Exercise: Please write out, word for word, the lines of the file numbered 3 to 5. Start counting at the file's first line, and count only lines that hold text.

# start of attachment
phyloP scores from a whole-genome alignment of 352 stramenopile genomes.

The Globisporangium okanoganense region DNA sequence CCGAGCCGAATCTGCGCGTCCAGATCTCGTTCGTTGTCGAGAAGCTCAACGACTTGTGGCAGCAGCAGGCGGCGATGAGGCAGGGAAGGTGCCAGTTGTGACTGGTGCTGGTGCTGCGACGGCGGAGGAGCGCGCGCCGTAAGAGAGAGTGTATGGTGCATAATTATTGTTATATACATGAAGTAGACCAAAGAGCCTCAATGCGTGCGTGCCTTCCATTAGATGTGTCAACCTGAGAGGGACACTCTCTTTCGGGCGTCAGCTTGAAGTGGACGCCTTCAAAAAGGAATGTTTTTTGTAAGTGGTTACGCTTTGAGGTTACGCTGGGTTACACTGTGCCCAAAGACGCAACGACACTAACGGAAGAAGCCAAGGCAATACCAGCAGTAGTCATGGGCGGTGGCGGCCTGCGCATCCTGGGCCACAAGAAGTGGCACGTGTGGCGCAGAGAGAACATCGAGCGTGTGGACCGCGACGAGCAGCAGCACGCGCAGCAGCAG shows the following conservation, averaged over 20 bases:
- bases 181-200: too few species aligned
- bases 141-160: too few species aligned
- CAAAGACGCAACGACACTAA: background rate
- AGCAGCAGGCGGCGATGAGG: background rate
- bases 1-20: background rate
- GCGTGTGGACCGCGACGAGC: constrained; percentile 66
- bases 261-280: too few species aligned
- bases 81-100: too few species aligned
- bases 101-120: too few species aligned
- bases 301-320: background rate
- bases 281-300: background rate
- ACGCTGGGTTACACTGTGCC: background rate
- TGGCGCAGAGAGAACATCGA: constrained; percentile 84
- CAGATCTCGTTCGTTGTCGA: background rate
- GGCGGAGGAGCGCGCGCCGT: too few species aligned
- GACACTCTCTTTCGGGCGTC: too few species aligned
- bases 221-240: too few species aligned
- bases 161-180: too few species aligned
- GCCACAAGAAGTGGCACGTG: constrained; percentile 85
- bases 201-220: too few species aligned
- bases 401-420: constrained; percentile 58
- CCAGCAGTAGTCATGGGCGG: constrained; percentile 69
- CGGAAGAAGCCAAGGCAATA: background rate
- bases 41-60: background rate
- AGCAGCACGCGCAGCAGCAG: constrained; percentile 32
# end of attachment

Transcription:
- bases 181-200: too few species aligned
- bases 141-160: too few species aligned
- CAAAGACGCAACGACACTAA: background rate